Insider trading charges brought against former Goldman director Rajat Gupta. Charges stem from insider trading case that netted Raj Rajaratnam 11 years in prison.
A former board member of Goldman Sachs and Proctor & Gamble became the most prominent business executive arrested in the biggest insider trading case in history when a securities fraud indictment was unsealed against him Wednesday.
Gupta, 62, of Westport, Conn., quietly surrendered early Wednesday at the FBI's New York City office, located a few blocks north of the ongoing Occupy Wall Street demonstration against corporate greed. His lawyer called the allegations "totally baseless."
He was awaiting an arraignment on one count of conspiracy to commit securities fraud and five counts of securities fraud. The charges carry a potential penalty of 105 years in prison.
The indictment unsealed in U.S. District Court in Manhattan alleges Gupta shared confidential information about both Goldman Sachs and Procter & Gamble at the height of the financial crisis from 2008 through January 2009, knowing that Rajaratnam would use the secrets to buy and sell stock ahead of public announcements.
In a release, U.S. Attorney Preet Bharara said Gupta broke the trust of some of the nation's top public companies and "became the illegal eyes and ears in the boardroom for his friend and business associate, Raj Rajaratnam, who reaped enormous profits from Mr. Gupta's breach of duty."
Alluding to the wide scope of the prosecution, he added: "Today we allege that the corruption we have seen in the trading cubicles, investment firms, law firms, expert consulting firms, medical labs, and corporate suites also insinuated itself into the boardrooms of elite companies."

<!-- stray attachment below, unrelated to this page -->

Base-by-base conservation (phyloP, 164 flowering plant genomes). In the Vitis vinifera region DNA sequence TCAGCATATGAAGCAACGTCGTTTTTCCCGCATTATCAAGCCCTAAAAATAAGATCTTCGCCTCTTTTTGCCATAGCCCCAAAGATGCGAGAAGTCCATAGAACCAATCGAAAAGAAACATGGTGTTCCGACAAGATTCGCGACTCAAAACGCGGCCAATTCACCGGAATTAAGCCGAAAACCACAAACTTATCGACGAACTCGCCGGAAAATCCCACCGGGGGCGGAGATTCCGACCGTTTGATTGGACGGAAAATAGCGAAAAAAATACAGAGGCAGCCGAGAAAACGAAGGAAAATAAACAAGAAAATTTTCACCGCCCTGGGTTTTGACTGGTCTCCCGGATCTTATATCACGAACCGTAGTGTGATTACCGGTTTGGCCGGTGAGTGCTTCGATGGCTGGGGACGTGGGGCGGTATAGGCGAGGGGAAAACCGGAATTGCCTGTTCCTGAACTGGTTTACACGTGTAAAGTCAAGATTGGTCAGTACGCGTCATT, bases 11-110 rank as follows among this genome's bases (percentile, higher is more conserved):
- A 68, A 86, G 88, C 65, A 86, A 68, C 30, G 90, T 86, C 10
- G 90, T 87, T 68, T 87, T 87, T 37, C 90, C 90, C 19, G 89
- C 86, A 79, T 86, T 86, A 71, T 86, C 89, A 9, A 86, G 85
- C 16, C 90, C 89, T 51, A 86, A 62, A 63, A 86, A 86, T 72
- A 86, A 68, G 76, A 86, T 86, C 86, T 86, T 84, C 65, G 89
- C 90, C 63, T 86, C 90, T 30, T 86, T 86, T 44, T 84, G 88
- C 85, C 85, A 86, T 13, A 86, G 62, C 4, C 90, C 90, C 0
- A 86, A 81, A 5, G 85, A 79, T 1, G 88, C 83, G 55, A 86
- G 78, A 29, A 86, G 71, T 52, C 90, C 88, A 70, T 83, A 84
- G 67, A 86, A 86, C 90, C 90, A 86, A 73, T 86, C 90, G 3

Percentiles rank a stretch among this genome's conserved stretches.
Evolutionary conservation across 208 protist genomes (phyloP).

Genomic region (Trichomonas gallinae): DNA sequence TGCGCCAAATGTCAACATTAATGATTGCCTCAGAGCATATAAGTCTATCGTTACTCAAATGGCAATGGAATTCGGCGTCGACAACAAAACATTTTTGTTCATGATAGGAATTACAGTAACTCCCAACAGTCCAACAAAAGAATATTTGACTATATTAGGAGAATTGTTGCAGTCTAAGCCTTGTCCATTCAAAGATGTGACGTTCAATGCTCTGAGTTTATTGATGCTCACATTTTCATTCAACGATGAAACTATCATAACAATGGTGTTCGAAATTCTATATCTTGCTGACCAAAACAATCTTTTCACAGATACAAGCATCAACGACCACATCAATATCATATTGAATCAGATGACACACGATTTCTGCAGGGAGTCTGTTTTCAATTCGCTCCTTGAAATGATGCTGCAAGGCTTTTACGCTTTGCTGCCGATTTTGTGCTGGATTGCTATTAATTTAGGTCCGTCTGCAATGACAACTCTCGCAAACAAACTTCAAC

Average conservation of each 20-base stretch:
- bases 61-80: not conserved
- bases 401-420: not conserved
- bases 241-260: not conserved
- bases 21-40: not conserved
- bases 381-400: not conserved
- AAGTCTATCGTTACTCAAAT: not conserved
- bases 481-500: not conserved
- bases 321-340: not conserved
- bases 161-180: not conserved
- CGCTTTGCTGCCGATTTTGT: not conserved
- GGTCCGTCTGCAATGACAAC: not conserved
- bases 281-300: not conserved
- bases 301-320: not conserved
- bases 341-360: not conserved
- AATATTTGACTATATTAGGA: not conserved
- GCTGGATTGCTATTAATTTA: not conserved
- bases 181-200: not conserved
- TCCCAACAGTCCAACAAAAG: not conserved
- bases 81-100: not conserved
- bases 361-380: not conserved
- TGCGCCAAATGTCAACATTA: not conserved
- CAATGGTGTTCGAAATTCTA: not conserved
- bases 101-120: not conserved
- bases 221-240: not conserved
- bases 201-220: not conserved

FBI Assistant Director-in-Charge Janice Fedarcyk said the arrest was the latest to occur in an initiative launched by the FBI in 2007 against hedge fund cheats.
"The conduct alleged is not an inadvertent slip of the tongue by Mr. Gupta," she said. "His eagerness to pass along inside information to Rajaratnam is nowhere more starkly evident than in the two instances where a total of 39 seconds elapsed between his learning of crucial Goldman Sachs information and lavishing it on his good friend."
Gupta's lawyer, Gary P. Naftalis, said in a statement Wednesday that his client only had legitimate communications with Rajaratnam.
"The government's allegations are totally baseless," he said. "The facts in this case demonstrate that Mr. Gupta is innocent of any of these charges and that he has always acted with honesty and integrity. ... We are confident that these accusations - which are based entirely on circumstantial evidence - cannot withstand scrutiny and that Mr. Gupta will be completely exonerated of any wrongdoing."